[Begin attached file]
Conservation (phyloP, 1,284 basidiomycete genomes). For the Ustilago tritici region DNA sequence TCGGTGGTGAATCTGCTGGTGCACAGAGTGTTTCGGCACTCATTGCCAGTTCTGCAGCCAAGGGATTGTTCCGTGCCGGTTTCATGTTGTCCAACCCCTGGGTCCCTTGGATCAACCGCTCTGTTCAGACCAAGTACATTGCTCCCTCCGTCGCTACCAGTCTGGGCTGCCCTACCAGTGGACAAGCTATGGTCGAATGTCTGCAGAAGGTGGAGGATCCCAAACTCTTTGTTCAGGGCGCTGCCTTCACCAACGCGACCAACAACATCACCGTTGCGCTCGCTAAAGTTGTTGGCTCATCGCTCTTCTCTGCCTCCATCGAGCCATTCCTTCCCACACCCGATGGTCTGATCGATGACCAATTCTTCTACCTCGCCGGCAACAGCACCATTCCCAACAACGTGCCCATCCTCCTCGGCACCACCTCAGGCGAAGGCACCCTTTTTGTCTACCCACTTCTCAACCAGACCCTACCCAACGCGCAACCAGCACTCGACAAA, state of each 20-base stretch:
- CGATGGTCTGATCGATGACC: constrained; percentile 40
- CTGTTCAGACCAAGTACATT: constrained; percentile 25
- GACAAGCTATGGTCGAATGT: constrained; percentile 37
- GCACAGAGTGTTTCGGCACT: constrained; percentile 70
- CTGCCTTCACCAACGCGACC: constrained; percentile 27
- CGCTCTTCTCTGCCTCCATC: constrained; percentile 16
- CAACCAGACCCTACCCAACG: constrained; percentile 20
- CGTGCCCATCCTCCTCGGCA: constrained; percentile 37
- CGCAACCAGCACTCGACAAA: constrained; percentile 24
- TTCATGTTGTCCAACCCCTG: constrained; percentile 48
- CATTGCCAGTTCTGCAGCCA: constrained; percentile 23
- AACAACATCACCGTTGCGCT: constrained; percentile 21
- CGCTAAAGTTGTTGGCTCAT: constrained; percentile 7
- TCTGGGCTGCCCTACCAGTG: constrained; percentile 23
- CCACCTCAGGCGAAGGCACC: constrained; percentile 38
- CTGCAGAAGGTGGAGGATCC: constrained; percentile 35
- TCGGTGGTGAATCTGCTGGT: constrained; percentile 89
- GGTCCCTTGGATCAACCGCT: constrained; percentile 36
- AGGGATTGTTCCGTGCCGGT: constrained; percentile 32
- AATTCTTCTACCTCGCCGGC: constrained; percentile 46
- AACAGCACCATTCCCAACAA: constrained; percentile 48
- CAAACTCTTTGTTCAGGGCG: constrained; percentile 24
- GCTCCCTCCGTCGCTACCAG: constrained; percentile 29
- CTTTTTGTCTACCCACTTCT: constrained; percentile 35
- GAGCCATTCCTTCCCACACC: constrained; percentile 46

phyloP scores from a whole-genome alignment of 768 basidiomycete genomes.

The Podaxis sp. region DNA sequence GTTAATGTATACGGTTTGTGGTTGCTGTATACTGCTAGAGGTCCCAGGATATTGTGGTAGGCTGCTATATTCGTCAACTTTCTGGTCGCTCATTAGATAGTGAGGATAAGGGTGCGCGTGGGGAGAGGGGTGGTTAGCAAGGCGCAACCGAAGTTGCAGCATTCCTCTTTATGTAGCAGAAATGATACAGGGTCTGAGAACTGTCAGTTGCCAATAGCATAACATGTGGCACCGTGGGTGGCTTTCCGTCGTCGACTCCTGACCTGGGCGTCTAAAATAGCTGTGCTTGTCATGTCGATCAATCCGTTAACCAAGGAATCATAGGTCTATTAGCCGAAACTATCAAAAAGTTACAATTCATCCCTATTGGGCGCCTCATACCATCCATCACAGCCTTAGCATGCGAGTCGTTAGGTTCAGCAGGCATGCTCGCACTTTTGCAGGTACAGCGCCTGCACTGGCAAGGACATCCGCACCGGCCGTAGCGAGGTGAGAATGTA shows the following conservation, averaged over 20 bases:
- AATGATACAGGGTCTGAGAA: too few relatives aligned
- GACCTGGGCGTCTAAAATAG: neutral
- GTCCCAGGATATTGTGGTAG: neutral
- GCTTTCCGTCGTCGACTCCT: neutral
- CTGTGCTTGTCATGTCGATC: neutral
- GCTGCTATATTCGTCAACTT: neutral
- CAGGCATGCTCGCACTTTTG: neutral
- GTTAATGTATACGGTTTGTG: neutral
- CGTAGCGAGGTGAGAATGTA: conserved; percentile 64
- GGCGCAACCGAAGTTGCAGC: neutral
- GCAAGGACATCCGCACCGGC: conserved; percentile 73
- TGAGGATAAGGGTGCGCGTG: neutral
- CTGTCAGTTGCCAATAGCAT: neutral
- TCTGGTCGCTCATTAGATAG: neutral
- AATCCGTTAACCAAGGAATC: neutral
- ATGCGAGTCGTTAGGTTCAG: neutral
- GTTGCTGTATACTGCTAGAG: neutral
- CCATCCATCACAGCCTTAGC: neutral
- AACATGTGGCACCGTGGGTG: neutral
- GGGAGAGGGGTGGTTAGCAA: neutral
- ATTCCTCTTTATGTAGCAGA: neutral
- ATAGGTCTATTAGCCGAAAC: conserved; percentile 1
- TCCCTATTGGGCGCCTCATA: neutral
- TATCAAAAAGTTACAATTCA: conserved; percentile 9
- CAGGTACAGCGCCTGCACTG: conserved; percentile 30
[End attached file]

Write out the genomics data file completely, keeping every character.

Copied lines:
Conservation (phyloP, 1,284 basidiomycete genomes). For the Ustilago tritici region DNA sequence TCGGTGGTGAATCTGCTGGTGCACAGAGTGTTTCGGCACTCATTGCCAGTTCTGCAGCCAAGGGATTGTTCCGTGCCGGTTTCATGTTGTCCAACCCCTGGGTCCCTTGGATCAACCGCTCTGTTCAGACCAAGTACATTGCTCCCTCCGTCGCTACCAGTCTGGGCTGCCCTACCAGTGGACAAGCTATGGTCGAATGTCTGCAGAAGGTGGAGGATCCCAAACTCTTTGTTCAGGGCGCTGCCTTCACCAACGCGACCAACAACATCACCGTTGCGCTCGCTAAAGTTGTTGGCTCATCGCTCTTCTCTGCCTCCATCGAGCCATTCCTTCCCACACCCGATGGTCTGATCGATGACCAATTCTTCTACCTCGCCGGCAACAGCACCATTCCCAACAACGTGCCCATCCTCCTCGGCACCACCTCAGGCGAAGGCACCCTTTTTGTCTACCCACTTCTCAACCAGACCCTACCCAACGCGCAACCAGCACTCGACAAA, state of each 20-base stretch:
- CGATGGTCTGATCGATGACC: constrained; percentile 40
- CTGTTCAGACCAAGTACATT: constrained; percentile 25
- GACAAGCTATGGTCGAATGT: constrained; percentile 37
- GCACAGAGTGTTTCGGCACT: constrained; percentile 70
- CTGCCTTCACCAACGCGACC: constrained; percentile 27
- CGCTCTTCTCTGCCTCCATC: constrained; percentile 16
- CAACCAGACCCTACCCAACG: constrained; percentile 20
- CGTGCCCATCCTCCTCGGCA: constrained; percentile 37
- CGCAACCAGCACTCGACAAA: constrained; percentile 24
- TTCATGTTGTCCAACCCCTG: constrained; percentile 48
- CATTGCCAGTTCTGCAGCCA: constrained; percentile 23
- AACAACATCACCGTTGCGCT: constrained; percentile 21
- CGCTAAAGTTGTTGGCTCAT: constrained; percentile 7
- TCTGGGCTGCCCTACCAGTG: constrained; percentile 23
- CCACCTCAGGCGAAGGCACC: constrained; percentile 38
- CTGCAGAAGGTGGAGGATCC: constrained; percentile 35
- TCGGTGGTGAATCTGCTGGT: constrained; percentile 89
- GGTCCCTTGGATCAACCGCT: constrained; percentile 36
- AGGGATTGTTCCGTGCCGGT: constrained; percentile 32
- AATTCTTCTACCTCGCCGGC: constrained; percentile 46
- AACAGCACCATTCCCAACAA: constrained; percentile 48
- CAAACTCTTTGTTCAGGGCG: constrained; percentile 24
- GCTCCCTCCGTCGCTACCAG: constrained; percentile 29
- CTTTTTGTCTACCCACTTCT: constrained; percentile 35
- GAGCCATTCCTTCCCACACC: constrained; percentile 46

phyloP scores from a whole-genome alignment of 768 basidiomycete genomes.

The Podaxis sp. region DNA sequence GTTAATGTATACGGTTTGTGGTTGCTGTATACTGCTAGAGGTCCCAGGATATTGTGGTAGGCTGCTATATTCGTCAACTTTCTGGTCGCTCATTAGATAGTGAGGATAAGGGTGCGCGTGGGGAGAGGGGTGGTTAGCAAGGCGCAACCGAAGTTGCAGCATTCCTCTTTATGTAGCAGAAATGATACAGGGTCTGAGAACTGTCAGTTGCCAATAGCATAACATGTGGCACCGTGGGTGGCTTTCCGTCGTCGACTCCTGACCTGGGCGTCTAAAATAGCTGTGCTTGTCATGTCGATCAATCCGTTAACCAAGGAATCATAGGTCTATTAGCCGAAACTATCAAAAAGTTACAATTCATCCCTATTGGGCGCCTCATACCATCCATCACAGCCTTAGCATGCGAGTCGTTAGGTTCAGCAGGCATGCTCGCACTTTTGCAGGTACAGCGCCTGCACTGGCAAGGACATCCGCACCGGCCGTAGCGAGGTGAGAATGTA shows the following conservation, averaged over 20 bases:
- AATGATACAGGGTCTGAGAA: too few relatives aligned
- GACCTGGGCGTCTAAAATAG: neutral
- GTCCCAGGATATTGTGGTAG: neutral
- GCTTTCCGTCGTCGACTCCT: neutral
- CTGTGCTTGTCATGTCGATC: neutral
- GCTGCTATATTCGTCAACTT: neutral
- CAGGCATGCTCGCACTTTTG: neutral
- GTTAATGTATACGGTTTGTG: neutral
- CGTAGCGAGGTGAGAATGTA: conserved; percentile 64
- GGCGCAACCGAAGTTGCAGC: neutral
- GCAAGGACATCCGCACCGGC: conserved; percentile 73
- TGAGGATAAGGGTGCGCGTG: neutral
- CTGTCAGTTGCCAATAGCAT: neutral
- TCTGGTCGCTCATTAGATAG: neutral
- AATCCGTTAACCAAGGAATC: neutral
- ATGCGAGTCGTTAGGTTCAG: neutral
- GTTGCTGTATACTGCTAGAG: neutral
- CCATCCATCACAGCCTTAGC: neutral
- AACATGTGGCACCGTGGGTG: neutral
- GGGAGAGGGGTGGTTAGCAA: neutral
- ATTCCTCTTTATGTAGCAGA: neutral
- ATAGGTCTATTAGCCGAAAC: conserved; percentile 1
- TCCCTATTGGGCGCCTCATA: neutral
- TATCAAAAAGTTACAATTCA: conserved; percentile 9
- CAGGTACAGCGCCTGCACTG: conserved; percentile 30